There will be no new posts on this blog over the next three weeks, primarily because I’ll have little access to this site during that time. I’ll review any comments posted during that time once I return.
Dr. Tom Neal provides a powerful meditation on finding the substance of hope at times when hope seems lost.
Here a few snippets from the piece:
Read the whole thing here.
While I have been critical of Vox Day in a couple of my posts, he is absolutely spot on with regard to what British voters ought to do today. Accordingly, I post his open letter to his British readers in its entirety:
To my British readers,
For centuries, your nations have been at the forefront of Western civilization, which may have reached its peak under the Empire on which the sun never set. Now your empire is gone, your confidence is shaken, your faith is exhausted, your pews are empty, your cities are invaded, and you are ruled over by a hostile Continental power.
The current situation is what those great British leaders of the past, who from Napoleon to Hitler fought to prevent the domination of Europe by a single power, were desperate to prevent. Your nations were finally brought to heel through deceit rather than force, through persistent lies and propaganda rather than military might.
But today, you have been presented with an opportunity that is all too rare. You have been given the opportunity to reclaim your heritage, reclaime your birthright, reclaim your independence, reclaim your sovereignty, reclaim your freedom, and reclaim your nation. And you have been given the chance to do this peacefully!
Do not listen to those who have relentlessly lied to you for the last 65 years. Do not listen to the very voices that brought about your surrender and submission. They do not have your interests at heart, they simply want you to obediently accept your fall from a Great Power to a minor administrative region in their empire. Do not give into fear and despair and fatalism. As for my English readers, do not allow yourselves be the last English generation to be governed by the Magna Carta, Parliament, the Common Law, and the Rights of Englishmen!
Don’t be afraid of your freedom. Don’t be afraid to vote LEAVE today. And if you’re even modestly inclined to help your nation escape the chains of the European Union, stop reading this, drop everything, and go out and vote yourself free.
This is disgusting:
The Labor Department is investigating whether workers on Donald Trump’s renovation of Washington, D.C.’s Old Post Office are being paid less than federal law requires.
The Labor Department confirmed to POLITICO that it’s looking into allegations of wage-rule violations by the Craftsmen Group, a Trump Organization subcontractor that restores windows. And workers on the site, including one Craftsmen Group employee, told POLITICO that they and others aren’t receiving pay rates mandated by law. Two of them produced pay stubs to support their claims.
I’m sure it’s merely a coincidence that a cabinet-level department of the Obama Administration is looking into the labor practices of the presumptive Republican presidential nominee. But then again:
Since the allegations involve a subcontractor, neither the Trump Organization nor the general contractor is under investigation directly and may not be legally liable. But union activists say the complaints reflect badly on Trump.
And we know how objective unions are when it comes to Republicans, don’t we?
It’s tone-deaf moves like this one that keep Hillary’s negatives as high as they are. Don’t be surprised if blue collar workers become more attracted to Trump, for no other reason than they don’t want to be stooges for the Left.
Donald Trump gave a speech this morning in New York City. In that speech, Trump articulated his America First protectionist trade policies, citing Washington and Lincoln as support:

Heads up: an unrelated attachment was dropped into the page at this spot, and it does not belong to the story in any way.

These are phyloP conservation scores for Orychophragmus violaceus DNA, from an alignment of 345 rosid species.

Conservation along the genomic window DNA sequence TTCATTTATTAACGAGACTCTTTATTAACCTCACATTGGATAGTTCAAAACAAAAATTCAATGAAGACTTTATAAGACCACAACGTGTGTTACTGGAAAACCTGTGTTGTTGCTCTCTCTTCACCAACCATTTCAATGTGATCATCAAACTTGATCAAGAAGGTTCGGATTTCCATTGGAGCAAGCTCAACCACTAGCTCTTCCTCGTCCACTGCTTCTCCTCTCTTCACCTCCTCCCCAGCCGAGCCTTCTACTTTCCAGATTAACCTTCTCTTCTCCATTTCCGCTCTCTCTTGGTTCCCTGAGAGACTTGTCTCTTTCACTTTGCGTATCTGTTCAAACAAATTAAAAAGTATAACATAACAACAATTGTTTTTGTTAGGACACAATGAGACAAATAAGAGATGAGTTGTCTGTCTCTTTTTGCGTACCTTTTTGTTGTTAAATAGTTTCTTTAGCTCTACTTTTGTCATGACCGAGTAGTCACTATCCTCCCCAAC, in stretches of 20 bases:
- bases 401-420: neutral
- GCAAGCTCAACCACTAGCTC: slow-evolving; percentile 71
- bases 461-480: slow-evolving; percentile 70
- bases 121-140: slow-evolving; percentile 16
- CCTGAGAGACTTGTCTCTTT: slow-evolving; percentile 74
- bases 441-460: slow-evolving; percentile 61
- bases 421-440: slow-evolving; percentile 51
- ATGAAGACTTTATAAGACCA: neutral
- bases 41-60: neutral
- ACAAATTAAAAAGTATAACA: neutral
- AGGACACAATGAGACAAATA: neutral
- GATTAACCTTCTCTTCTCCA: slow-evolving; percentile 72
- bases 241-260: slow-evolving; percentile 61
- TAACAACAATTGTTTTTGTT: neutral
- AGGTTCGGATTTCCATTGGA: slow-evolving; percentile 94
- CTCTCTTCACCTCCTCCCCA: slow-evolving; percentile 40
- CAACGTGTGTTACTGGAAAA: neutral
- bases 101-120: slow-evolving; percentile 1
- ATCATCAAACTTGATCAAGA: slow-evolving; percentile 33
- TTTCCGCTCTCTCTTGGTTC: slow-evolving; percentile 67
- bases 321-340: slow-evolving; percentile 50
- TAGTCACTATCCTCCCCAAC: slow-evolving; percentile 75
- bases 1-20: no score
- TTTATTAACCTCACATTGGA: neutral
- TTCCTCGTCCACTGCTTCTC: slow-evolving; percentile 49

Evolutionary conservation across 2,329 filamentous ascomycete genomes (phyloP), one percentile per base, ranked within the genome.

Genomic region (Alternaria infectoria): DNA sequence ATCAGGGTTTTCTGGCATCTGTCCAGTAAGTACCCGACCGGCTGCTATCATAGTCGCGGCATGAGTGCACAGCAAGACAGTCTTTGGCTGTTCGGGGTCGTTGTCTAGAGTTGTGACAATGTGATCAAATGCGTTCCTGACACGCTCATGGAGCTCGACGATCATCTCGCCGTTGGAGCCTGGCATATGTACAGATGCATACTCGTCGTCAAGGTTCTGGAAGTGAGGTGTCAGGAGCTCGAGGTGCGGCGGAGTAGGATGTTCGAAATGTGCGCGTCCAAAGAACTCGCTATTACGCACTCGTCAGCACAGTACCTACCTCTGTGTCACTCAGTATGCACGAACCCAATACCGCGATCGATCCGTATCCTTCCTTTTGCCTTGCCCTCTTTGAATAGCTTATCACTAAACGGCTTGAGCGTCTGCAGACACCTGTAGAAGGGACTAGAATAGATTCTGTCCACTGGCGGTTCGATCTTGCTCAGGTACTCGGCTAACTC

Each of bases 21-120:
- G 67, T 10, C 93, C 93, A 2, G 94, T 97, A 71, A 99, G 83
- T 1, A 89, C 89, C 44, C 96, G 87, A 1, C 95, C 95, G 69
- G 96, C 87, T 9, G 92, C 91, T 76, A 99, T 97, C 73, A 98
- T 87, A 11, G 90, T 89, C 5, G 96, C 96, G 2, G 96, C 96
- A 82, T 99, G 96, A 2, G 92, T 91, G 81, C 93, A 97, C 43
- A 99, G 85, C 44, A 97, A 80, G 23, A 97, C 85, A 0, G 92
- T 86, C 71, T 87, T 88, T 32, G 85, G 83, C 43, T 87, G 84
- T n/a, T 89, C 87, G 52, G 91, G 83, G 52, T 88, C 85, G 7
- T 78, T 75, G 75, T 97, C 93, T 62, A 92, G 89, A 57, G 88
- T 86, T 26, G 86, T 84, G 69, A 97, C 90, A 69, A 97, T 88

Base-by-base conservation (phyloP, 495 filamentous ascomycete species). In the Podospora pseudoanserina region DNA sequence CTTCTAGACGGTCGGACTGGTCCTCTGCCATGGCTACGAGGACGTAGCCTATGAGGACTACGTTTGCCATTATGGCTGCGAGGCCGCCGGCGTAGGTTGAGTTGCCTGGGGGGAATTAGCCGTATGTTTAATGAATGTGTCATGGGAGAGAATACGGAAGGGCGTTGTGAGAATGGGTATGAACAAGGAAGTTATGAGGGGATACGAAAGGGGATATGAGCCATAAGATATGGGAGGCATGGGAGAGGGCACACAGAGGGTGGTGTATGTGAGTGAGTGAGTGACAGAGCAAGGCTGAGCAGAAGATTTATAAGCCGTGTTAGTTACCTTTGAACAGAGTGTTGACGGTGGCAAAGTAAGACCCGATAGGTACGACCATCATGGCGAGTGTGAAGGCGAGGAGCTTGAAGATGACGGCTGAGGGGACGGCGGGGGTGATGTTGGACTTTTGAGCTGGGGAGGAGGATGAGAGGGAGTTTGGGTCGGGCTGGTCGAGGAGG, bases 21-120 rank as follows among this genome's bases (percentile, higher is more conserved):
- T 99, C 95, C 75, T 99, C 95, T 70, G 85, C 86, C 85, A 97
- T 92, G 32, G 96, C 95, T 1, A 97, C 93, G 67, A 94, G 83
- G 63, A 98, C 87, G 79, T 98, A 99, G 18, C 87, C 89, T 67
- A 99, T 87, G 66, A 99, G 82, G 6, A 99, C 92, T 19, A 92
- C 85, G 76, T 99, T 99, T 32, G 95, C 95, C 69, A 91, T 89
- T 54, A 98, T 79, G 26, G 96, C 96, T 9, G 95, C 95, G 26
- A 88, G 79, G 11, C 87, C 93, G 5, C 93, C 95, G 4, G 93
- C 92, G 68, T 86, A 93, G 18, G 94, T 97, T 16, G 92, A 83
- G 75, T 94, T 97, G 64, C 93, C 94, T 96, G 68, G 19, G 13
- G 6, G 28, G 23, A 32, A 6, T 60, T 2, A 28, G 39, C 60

Our country will be better off when we start making our own products again, bringing our once great manufacturing capabilities back to our shores.
Our Founders understood this.
One of the first major bills signed by George Washington called for “the encouragement and protection of manufactur[ing]” in America.
Our first Republican President, Abraham Lincoln, warned us by saying:
“The abandonment of the protective policy by the American government will produce want and ruin among our people.”
After criticizing Clinton (nay, throwing haymakers at her) for her involvement with NAFTA and TPP, Trump articulated what he would do as President:
Come this November, we can bring America back – bigger and better, and stronger than ever.
We will build the greatest infrastructure on the planet earth – the roads and railways and airports of tomorrow.
Our military will have the best technology and finest equipment – we will bring it back all the way.
Massive new factories will come roaring into our country – breathing life and hope into our communities.
Inner cities, which have been horribly abused by Hillary Clinton and the Democrat Party, will finally be rebuilt.
Construction is what I know — nobody knows it better.
The real wages for our workers have not been raised for 18 years — but these wages will start going up, along with the new jobs. Hillary’s massive taxation, regulation and open borders will destroy jobs and drive down wages for everyone.
We are also going to be supporting our police and law enforcement — we can never forget the great job they do.
I am also going to appoint great Supreme Court Justices.
Our country is going to start working again.
People are going to start working again.
Vox Day, an Alt-Right commentator, loved the speech, and ended a post by writing:
He’s got both economics and history on his side, regardless of what the corrupt globalist economists and historians will tell you.
I have to say, Trump the Candidate is saying far more of the right things than I would have even expected to hear from Ron Paul.
I have two reactions to his comments.
First, while I don’t doubt that some of those who criticize Trump are “corrupt globalist economists and historians”, not everyone who does falls into this category. That would include Tom Woods and Bob Murphy, two libertarian intellectuals who are neither globalist nor corrupt. I would think Vox knows this, given that he participated in a debate on free trade with them. Then again, given his recent interactions with them, maybe he knows something I don’t.